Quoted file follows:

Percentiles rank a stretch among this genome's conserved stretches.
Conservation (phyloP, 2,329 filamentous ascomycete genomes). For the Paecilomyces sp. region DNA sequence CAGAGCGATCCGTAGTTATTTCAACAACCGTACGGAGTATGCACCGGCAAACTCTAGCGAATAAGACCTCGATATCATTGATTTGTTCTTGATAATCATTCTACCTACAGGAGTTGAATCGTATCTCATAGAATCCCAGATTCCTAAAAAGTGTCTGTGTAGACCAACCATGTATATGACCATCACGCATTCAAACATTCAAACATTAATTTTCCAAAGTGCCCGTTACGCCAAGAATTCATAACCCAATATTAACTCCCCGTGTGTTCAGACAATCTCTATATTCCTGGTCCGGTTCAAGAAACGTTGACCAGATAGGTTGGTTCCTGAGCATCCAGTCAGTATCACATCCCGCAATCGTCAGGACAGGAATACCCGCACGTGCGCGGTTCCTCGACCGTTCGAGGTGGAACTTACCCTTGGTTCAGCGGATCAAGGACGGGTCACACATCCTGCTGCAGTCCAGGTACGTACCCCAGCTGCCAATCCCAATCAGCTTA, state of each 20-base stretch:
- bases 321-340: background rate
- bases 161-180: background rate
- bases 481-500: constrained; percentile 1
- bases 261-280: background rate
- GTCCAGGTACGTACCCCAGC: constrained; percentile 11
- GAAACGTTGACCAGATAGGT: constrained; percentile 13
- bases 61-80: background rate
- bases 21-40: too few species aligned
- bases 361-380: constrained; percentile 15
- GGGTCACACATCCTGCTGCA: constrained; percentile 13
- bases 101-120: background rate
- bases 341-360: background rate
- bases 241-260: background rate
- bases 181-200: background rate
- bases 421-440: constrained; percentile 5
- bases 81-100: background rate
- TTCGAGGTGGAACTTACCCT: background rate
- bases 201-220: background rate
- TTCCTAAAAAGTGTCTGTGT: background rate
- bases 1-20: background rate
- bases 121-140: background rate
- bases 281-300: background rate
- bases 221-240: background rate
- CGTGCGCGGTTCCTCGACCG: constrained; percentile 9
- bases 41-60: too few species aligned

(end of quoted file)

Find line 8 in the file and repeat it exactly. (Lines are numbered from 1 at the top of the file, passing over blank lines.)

- GAAACGTTGACCAGATAGGT: constrained; percentile 13